"You've Got to Want It," Blakley Leonard Says
March 30, 2010
An online Battle of the Bands contest might seem an odd way for a student to be introduced to the college he or she would eventually attend, but that is exactly what happened in the case of Blakley Leonard of Abingdon, Va.
Blakley's band, The Calendar Effect, came in second place in the Young Guns 2008 Battle of the Bands national online competition that Catawba College coordinates and hosts. It was actually a current Catawba music business student, Lara Poplo, who discovered Blakley's band on MySpace and e-mailed him an invitation to enter that competition. His band's second place finish was based on online votes from fans and on the votes of executives in the music industry.
Winning the Battle of the Bands competition during his senior year in high school set Blakley to thinking about college. "Most of my friends had already decided on colleges while I was still unsure where I wanted to go," he remembers. "Many of the deadlines [for applying] had passed when I started thinking about it. I definitely wanted to go to college, but I guess as far as finances go, I never jumped on the bandwagon because I knew I was going to pay for it.
"Dr. [David] Fish [director of Catawba's Music Business program] called me and asked if I wanted to come to campus for a visit. My dad and I came down and I sat in on a class. I actually met Lara Poplo and got to know the college. Even though I knew it was going to be a lot of money and a lot of ifs to attend Catawba, I decided to go with it."
Now a Catawba student majoring in music business, Blakley is working to develop his unique acoustic style. While he has had two different bands, he realizes "it's always been me and my songs, and I've just found people to play. I've decided this past year that I'm just going to go with me and my name when I perform now."
His formal musical training is sparse, but his exposure to music of all types stretches back into his early memories. He credits his grandfather, the late French Leonard, a local barber in Bristol, Va., for setting him on his current path. "He could play about everything and had tons of instruments," Blakley remembers. " When I was four or five, he got me this small guitar and showed me a few things — showed me how to play. I was too young then, things didn't stick with me, and then I got into sports.
"It was my Dad who suggested me getting back into music when I was in high school. I took five or six months of formal guitar lessons and since then, I've played every day sticking with it." Blakley plays one of his grandfather's Martin guitars to make his music.
Another thing Blakley is sticking with is his work ethic. "All through high school, I worked a job at a grocery store — I started out at the very bottom and would work 20 to 30 hours a week. Now, that grocery store lets me come back and work anytime I want to. They've actually made me assistant front-end manager (over the cashiers at the front of the store's checkout), and I like the responsibility.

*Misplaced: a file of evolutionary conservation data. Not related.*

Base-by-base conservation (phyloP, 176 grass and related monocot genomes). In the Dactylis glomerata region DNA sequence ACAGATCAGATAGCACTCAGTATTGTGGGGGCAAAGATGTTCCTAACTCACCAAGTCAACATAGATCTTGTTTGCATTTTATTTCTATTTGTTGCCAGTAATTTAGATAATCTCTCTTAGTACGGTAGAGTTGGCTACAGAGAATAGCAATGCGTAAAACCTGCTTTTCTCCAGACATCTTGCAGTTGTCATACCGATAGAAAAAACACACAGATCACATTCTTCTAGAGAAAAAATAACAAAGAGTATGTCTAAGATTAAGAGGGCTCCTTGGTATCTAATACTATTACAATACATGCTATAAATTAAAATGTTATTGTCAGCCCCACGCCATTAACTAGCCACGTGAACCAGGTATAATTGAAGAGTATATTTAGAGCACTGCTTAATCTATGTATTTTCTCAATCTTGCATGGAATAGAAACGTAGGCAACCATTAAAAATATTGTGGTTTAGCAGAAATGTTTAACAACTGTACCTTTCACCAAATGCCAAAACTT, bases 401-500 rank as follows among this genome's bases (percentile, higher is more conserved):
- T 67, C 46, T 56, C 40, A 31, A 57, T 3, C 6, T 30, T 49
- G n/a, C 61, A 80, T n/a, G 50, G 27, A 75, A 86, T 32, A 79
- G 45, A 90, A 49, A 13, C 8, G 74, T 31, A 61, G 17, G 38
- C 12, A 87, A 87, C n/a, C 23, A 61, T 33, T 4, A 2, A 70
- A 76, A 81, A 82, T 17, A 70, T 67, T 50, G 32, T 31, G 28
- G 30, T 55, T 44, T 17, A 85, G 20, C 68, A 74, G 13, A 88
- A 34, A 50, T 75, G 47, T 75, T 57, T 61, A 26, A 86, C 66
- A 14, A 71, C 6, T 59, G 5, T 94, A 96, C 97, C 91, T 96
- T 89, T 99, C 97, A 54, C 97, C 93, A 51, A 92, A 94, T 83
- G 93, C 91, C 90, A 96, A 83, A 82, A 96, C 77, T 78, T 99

"When I finished my last day of exams last semester, I drove home to the store, clocked in and worked. That first week of Christmas break, I had a 54-hour week."
During the past summer, Blakley had two payroll jobs — one at the grocery store and another at the local gas company in Abingdon, and he says he also "had my own landscaping sort of business thing going on."
"I'd get up before the sun and go do my landscaping, then later I'd work at the grocery story or the gas company."
On campus, Blakley has a work-study job at the Lerner Wellness Center and has opted not to get an off-campus job in Salisbury. "I don't want to take away from my school work," he says. However, he is frugal. "Friends ask me to go out an eat at a restaurant and I calculate in my mind just how long I'd have to work to pay for that meal. Then, I usually pass."
Blakley is hard at work putting together a demo of his songs and on his MySpace page, he has six songs posted. He's looking out too, well beyond his time at Catawba, and considering his career options. He is considering managing a band or musician, but says, "I'm not sold on it yet." Other options he is exploring include producing, studio engineer, booking agent or tour manager. "A lot of insight for these jobs will come to me, I expect, through internships that I'll have."
What advice would this son of a single father give to another student who might find themselves in a situation similar to his? This advice:
"You've got to study hard, save your money, and you have to be dedicated to work. You've got to want it. You can't be bitter about what you don't have because of what someone else has. You can't focus on those things — that's one of those things that will tear you apart if you let it."